A young psychic on the run from himself is recruited by the government to save the US president whose mind is trapped inside the dreamworld.
“Dreamscape” for those who remember, was one of the cooler movies to come out of the 1984 releases. The film combined science fiction and horror basing its premise on the study of dream research. Directed by Joseph Ruben, I’ve always considered it one of actor Dennis Quaid’s more memorable roles.
A psychic by the name of Alex Gardner was recorded as one of the more noted in his field. With footage dating back to his early years, (then 19) Alex was the official point person of a scientific research study. Dissatisfied with being used as a guinea pig, he disappeared in mid study and led a life using his abilities for gambling, women and personal gain.
In the film’s beginning we see Alex winning a local horse race (which was a pretty frequent exercise for him). A thug by the name of Sneed (Redmond Gleeson) recognizes this as well and confronts him for a piece of the action.
At an academic research institution Dr. Paul Novotny (Max von Sydow) is breaking new grounds in dream manipulation. Alex is summoned in as a request to participate in the research. Alex reluctant is blackmailed into joining of which he discovers what the team has been “really” delving in. It is here that Alex meets scientist Jane DeVries (Kate Capshaw) who is also assisting in the studies. Equipped with an impressive dream chamber the team reveals that they have been using psychics to enter into the brains of others subjects in effort of curing sleeping disorders. Much of these are more rooted in nightmares and personal issues that the research team hopes to solve. Alex ends up taking an love interest in Jane DeVries which at one point excels into a dream-centered romantic meeting (though this comes later). In any case actress Kate Capshaw provides a intellectual sexiness that melts off the screen.
Upon the research becoming a success, we later find that Bob Blair (Christopher Plummer), a high official within the government, has other interests which involve the use of this dream manipulation to aid the government assassinations. We also learn that the project itself has been “funded” for this very purpose. Blair, a seedy covert minded individual appears to be a above the law with ties even topping the president himself (though it’s never confirmed if he worked directly for the CIA). Blair brings in one of his best psychics, a deviant man by the name of Tommy Ray Glatman (David Patrick Kelly),who also is a colleague in the realm of psychic research. His abilities even tend to exceed Alex’s of which Tommy presents in his rather snide and selfish demeanor. Actor David Patrick Kelly in my opinion is one of the key highlight of this film (you also know him as Luther from “The Warriors“). Brought on as a lackey for Blair’s deviant intentions, Tommy instantly provides a perfect antagonist position against Alex’s talents.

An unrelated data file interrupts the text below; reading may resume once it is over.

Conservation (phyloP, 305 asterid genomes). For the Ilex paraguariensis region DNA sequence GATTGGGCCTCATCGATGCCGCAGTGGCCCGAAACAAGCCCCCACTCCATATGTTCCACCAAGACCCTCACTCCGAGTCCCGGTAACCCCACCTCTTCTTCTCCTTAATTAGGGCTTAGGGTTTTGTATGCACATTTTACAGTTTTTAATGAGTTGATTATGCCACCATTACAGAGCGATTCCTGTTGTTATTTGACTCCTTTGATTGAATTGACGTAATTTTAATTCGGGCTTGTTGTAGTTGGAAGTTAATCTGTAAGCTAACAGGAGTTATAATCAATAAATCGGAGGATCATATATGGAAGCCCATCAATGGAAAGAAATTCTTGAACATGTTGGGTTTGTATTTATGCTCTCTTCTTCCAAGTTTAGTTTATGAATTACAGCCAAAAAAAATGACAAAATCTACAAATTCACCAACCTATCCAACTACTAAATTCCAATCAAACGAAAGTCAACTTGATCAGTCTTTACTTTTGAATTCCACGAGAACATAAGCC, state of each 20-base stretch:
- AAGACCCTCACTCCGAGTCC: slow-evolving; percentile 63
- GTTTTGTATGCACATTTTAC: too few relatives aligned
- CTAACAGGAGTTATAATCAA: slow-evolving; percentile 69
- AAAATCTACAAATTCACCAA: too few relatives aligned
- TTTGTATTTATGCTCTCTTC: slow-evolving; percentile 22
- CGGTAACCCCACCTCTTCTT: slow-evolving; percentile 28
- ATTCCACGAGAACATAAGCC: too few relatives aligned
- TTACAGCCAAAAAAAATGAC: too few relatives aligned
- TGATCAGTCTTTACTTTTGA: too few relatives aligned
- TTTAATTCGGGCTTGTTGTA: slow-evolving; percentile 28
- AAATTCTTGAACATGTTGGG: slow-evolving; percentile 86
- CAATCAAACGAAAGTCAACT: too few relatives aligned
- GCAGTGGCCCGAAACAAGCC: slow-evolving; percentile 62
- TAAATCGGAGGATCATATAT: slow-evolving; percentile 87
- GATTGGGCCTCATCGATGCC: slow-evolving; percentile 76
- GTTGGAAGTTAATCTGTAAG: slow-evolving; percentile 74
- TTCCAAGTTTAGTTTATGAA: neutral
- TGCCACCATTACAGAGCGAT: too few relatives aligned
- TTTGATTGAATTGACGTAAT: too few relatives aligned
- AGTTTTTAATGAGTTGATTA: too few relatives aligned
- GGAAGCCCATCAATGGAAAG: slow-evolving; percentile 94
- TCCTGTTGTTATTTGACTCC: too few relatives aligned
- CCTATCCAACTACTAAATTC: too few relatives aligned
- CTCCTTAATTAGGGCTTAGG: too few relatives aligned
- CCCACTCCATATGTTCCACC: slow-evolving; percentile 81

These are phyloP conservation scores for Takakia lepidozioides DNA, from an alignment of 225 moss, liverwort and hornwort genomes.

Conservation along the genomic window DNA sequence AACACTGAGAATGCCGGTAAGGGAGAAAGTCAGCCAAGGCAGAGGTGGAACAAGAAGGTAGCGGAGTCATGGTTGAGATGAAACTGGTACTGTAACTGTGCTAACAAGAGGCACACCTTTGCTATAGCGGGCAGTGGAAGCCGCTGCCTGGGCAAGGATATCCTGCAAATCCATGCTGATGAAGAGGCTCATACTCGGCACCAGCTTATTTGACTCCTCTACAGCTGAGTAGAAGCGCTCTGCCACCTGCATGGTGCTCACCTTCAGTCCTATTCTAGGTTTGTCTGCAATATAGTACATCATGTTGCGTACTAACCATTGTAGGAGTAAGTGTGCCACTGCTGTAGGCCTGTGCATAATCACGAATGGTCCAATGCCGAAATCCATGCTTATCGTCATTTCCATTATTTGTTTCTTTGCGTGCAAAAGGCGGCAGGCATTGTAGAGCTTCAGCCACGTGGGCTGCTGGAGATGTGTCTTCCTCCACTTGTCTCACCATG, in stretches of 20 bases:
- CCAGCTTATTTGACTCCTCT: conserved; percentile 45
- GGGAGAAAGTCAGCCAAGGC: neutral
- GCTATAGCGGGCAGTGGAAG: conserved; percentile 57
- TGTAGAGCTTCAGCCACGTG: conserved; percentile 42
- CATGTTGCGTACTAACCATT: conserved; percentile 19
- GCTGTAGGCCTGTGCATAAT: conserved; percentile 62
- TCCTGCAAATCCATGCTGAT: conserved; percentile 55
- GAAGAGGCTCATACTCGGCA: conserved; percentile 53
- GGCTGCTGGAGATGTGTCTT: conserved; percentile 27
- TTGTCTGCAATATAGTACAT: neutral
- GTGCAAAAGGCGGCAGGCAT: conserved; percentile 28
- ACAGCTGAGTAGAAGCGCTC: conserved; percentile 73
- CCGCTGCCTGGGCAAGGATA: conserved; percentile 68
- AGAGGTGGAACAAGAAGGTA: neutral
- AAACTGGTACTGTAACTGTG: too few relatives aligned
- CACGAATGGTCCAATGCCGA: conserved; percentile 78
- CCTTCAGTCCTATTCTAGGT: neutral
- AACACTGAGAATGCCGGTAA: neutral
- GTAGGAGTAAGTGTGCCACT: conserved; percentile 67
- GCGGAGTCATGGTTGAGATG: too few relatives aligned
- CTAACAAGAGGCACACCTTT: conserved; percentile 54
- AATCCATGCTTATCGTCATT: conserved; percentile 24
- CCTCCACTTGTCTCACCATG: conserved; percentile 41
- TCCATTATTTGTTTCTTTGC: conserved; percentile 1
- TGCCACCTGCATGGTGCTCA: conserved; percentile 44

The film excels in its FX for its time which include the entering of dreams and tackling of nightmare situations. Dreamscape is best remember for its “snake man” monster that Alex has to do battle with. In the final act, Alex has to battle Tommy in a race that has Tommy brought in to dream-assassinate the president. Alex also discovers a way to dream jump without the use of the chamber.
The film has great pacing and visual highlights that make it sort of a cult film for its time. There were a few standouts from that period, I always thought “Dreamscape” was one that ranked up there with other films like “Damnation Alley“. The movie has generally been ranked high over the years probably due to its nostalgic offering at the time of release. There would other films to come that would focus on dream jumping, probably more notably is the later film “The Cell“. If you like actor Dennis Quaid’s work, then this film provides a cool early performance. Dreamscape is simply a cool movie that ends on surprise ending.
- NEW 2K Scan Of The Film
- NEW “The Actor’s Journey” – Interview With Dennis Quaid
- NEW “Dreamscapes And Dreammakers” Retrospective Including Brand-New Interviews With Director Joseph Ruben, Co-Writer David Loughery, Actor David Patrick Kelly And Other Members Of The Special Effects Team
- NEW “Nightmares And Dreamsnakes” – Looking Back At The Snakeman With Craig Reardon, David Patrick Kelley And Others
- NEW In-Depth Conversation Between Bruce Cohn Curtis And Co-Writer/Producer Chuck Russell
- Audio Commentary With Bruce Cohn Curtis, David Loughery And Craig Reardon
- Snake Man Test Footage
- Still Gallery
- Theatrical Trailer